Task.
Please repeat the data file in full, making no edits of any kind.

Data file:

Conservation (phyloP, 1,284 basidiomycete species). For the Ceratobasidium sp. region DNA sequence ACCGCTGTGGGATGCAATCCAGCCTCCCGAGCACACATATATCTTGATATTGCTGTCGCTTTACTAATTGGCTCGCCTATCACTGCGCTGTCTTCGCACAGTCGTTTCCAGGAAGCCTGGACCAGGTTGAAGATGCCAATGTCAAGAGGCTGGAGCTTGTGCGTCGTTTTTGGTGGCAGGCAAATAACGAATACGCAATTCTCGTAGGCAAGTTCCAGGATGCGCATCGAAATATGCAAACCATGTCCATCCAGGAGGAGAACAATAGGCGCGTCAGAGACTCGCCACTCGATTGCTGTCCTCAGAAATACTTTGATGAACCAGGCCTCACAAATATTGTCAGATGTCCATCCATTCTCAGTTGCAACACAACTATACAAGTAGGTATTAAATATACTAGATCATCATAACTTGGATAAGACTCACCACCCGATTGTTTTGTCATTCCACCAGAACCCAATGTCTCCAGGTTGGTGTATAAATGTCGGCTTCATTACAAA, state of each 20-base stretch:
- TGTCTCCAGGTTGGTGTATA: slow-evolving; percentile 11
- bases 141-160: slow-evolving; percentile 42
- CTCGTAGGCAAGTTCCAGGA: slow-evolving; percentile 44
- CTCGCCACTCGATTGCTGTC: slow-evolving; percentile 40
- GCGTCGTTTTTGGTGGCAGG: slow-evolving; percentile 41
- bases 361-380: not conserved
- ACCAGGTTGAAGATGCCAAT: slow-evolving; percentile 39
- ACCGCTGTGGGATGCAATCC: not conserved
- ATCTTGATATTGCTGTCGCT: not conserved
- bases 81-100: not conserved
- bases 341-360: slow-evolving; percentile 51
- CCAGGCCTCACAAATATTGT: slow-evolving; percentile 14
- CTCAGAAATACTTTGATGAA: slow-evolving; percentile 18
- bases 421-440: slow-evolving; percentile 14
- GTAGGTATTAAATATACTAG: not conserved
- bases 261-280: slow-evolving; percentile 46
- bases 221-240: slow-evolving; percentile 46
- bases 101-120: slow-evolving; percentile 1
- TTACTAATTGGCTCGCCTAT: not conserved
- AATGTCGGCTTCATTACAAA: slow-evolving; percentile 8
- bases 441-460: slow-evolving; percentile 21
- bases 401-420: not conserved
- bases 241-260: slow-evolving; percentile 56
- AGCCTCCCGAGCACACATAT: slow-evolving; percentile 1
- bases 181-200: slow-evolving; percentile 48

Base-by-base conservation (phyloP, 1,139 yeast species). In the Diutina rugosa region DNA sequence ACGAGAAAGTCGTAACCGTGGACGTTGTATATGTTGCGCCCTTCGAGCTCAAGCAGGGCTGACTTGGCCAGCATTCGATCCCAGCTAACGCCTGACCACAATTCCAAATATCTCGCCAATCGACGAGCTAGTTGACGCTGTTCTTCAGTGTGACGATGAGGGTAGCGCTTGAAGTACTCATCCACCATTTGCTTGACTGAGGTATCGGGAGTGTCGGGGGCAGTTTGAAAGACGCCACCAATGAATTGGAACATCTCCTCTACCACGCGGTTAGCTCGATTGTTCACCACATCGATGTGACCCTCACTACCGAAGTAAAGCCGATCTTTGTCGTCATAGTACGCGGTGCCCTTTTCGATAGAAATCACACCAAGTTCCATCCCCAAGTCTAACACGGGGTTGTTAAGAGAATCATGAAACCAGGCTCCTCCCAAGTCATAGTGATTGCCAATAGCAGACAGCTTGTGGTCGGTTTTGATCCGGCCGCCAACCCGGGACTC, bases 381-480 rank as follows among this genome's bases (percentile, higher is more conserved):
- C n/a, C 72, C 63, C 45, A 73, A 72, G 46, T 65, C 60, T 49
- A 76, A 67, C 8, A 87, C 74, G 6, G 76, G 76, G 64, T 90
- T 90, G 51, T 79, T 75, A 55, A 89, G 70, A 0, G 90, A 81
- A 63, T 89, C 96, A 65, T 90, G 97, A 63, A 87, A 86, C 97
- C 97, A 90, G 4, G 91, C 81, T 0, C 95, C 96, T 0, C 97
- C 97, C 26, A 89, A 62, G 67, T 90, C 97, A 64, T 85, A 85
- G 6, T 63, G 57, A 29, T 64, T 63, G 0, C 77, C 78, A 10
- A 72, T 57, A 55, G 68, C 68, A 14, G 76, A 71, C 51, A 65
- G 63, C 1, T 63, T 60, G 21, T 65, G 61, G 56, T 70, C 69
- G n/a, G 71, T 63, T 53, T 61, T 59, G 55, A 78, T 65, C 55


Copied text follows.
Conservation (phyloP, 1,284 basidiomycete species). For the Ceratobasidium sp. region DNA sequence ACCGCTGTGGGATGCAATCCAGCCTCCCGAGCACACATATATCTTGATATTGCTGTCGCTTTACTAATTGGCTCGCCTATCACTGCGCTGTCTTCGCACAGTCGTTTCCAGGAAGCCTGGACCAGGTTGAAGATGCCAATGTCAAGAGGCTGGAGCTTGTGCGTCGTTTTTGGTGGCAGGCAAATAACGAATACGCAATTCTCGTAGGCAAGTTCCAGGATGCGCATCGAAATATGCAAACCATGTCCATCCAGGAGGAGAACAATAGGCGCGTCAGAGACTCGCCACTCGATTGCTGTCCTCAGAAATACTTTGATGAACCAGGCCTCACAAATATTGTCAGATGTCCATCCATTCTCAGTTGCAACACAACTATACAAGTAGGTATTAAATATACTAGATCATCATAACTTGGATAAGACTCACCACCCGATTGTTTTGTCATTCCACCAGAACCCAATGTCTCCAGGTTGGTGTATAAATGTCGGCTTCATTACAAA, state of each 20-base stretch:
- TGTCTCCAGGTTGGTGTATA: slow-evolving; percentile 11
- bases 141-160: slow-evolving; percentile 42
- CTCGTAGGCAAGTTCCAGGA: slow-evolving; percentile 44
- CTCGCCACTCGATTGCTGTC: slow-evolving; percentile 40
- GCGTCGTTTTTGGTGGCAGG: slow-evolving; percentile 41
- bases 361-380: not conserved
- ACCAGGTTGAAGATGCCAAT: slow-evolving; percentile 39
- ACCGCTGTGGGATGCAATCC: not conserved
- ATCTTGATATTGCTGTCGCT: not conserved
- bases 81-100: not conserved
- bases 341-360: slow-evolving; percentile 51
- CCAGGCCTCACAAATATTGT: slow-evolving; percentile 14
- CTCAGAAATACTTTGATGAA: slow-evolving; percentile 18
- bases 421-440: slow-evolving; percentile 14
- GTAGGTATTAAATATACTAG: not conserved
- bases 261-280: slow-evolving; percentile 46
- bases 221-240: slow-evolving; percentile 46
- bases 101-120: slow-evolving; percentile 1
- TTACTAATTGGCTCGCCTAT: not conserved
- AATGTCGGCTTCATTACAAA: slow-evolving; percentile 8
- bases 441-460: slow-evolving; percentile 21
- bases 401-420: not conserved
- bases 241-260: slow-evolving; percentile 56
- AGCCTCCCGAGCACACATAT: slow-evolving; percentile 1
- bases 181-200: slow-evolving; percentile 48

Base-by-base conservation (phyloP, 1,139 yeast species). In the Diutina rugosa region DNA sequence ACGAGAAAGTCGTAACCGTGGACGTTGTATATGTTGCGCCCTTCGAGCTCAAGCAGGGCTGACTTGGCCAGCATTCGATCCCAGCTAACGCCTGACCACAATTCCAAATATCTCGCCAATCGACGAGCTAGTTGACGCTGTTCTTCAGTGTGACGATGAGGGTAGCGCTTGAAGTACTCATCCACCATTTGCTTGACTGAGGTATCGGGAGTGTCGGGGGCAGTTTGAAAGACGCCACCAATGAATTGGAACATCTCCTCTACCACGCGGTTAGCTCGATTGTTCACCACATCGATGTGACCCTCACTACCGAAGTAAAGCCGATCTTTGTCGTCATAGTACGCGGTGCCCTTTTCGATAGAAATCACACCAAGTTCCATCCCCAAGTCTAACACGGGGTTGTTAAGAGAATCATGAAACCAGGCTCCTCCCAAGTCATAGTGATTGCCAATAGCAGACAGCTTGTGGTCGGTTTTGATCCGGCCGCCAACCCGGGACTC, bases 381-480 rank as follows among this genome's bases (percentile, higher is more conserved):
- C n/a, C 72, C 63, C 45, A 73, A 72, G 46, T 65, C 60, T 49
- A 76, A 67, C 8, A 87, C 74, G 6, G 76, G 76, G 64, T 90
- T 90, G 51, T 79, T 75, A 55, A 89, G 70, A 0, G 90, A 81
- A 63, T 89, C 96, A 65, T 90, G 97, A 63, A 87, A 86, C 97
- C 97, A 90, G 4, G 91, C 81, T 0, C 95, C 96, T 0, C 97
- C 97, C 26, A 89, A 62, G 67, T 90, C 97, A 64, T 85, A 85
- G 6, T 63, G 57, A 29, T 64, T 63, G 0, C 77, C 78, A 10
- A 72, T 57, A 55, G 68, C 68, A 14, G 76, A 71, C 51, A 65
- G 63, C 1, T 63, T 60, G 21, T 65, G 61, G 56, T 70, C 69
- G n/a, G 71, T 63, T 53, T 61, T 59, G 55, A 78, T 65, C 55